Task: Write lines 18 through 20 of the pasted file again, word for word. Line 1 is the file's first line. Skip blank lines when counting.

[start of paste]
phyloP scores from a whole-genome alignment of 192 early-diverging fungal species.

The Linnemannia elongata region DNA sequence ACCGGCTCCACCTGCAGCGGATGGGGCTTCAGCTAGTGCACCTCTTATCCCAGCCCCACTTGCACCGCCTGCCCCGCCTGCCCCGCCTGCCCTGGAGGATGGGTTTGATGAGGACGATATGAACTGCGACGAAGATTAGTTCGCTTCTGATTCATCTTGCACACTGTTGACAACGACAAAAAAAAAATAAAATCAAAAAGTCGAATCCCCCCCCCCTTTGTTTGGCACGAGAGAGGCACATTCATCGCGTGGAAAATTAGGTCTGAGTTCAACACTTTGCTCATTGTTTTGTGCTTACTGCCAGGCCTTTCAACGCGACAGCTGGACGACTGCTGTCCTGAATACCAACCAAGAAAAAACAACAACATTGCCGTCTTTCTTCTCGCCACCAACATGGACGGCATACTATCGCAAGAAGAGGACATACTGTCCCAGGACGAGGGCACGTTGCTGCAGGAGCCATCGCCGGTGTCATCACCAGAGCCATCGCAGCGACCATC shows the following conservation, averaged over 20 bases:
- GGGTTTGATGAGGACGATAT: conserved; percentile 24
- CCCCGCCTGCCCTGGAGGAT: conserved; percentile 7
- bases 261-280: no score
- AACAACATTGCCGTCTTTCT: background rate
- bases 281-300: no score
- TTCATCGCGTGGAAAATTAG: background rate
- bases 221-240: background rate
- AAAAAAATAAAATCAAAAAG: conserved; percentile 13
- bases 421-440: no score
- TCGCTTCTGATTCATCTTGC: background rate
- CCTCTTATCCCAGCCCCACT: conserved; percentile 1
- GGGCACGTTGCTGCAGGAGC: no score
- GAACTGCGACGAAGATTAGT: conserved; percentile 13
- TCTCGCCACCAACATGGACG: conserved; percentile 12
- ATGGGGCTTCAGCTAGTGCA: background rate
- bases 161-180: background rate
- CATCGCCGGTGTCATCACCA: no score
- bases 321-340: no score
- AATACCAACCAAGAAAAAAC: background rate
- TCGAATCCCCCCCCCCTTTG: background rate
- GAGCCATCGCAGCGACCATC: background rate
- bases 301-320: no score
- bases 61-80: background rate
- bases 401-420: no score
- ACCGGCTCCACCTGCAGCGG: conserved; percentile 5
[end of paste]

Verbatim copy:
- bases 161-180: background rate
- CATCGCCGGTGTCATCACCA: no score
- bases 321-340: no score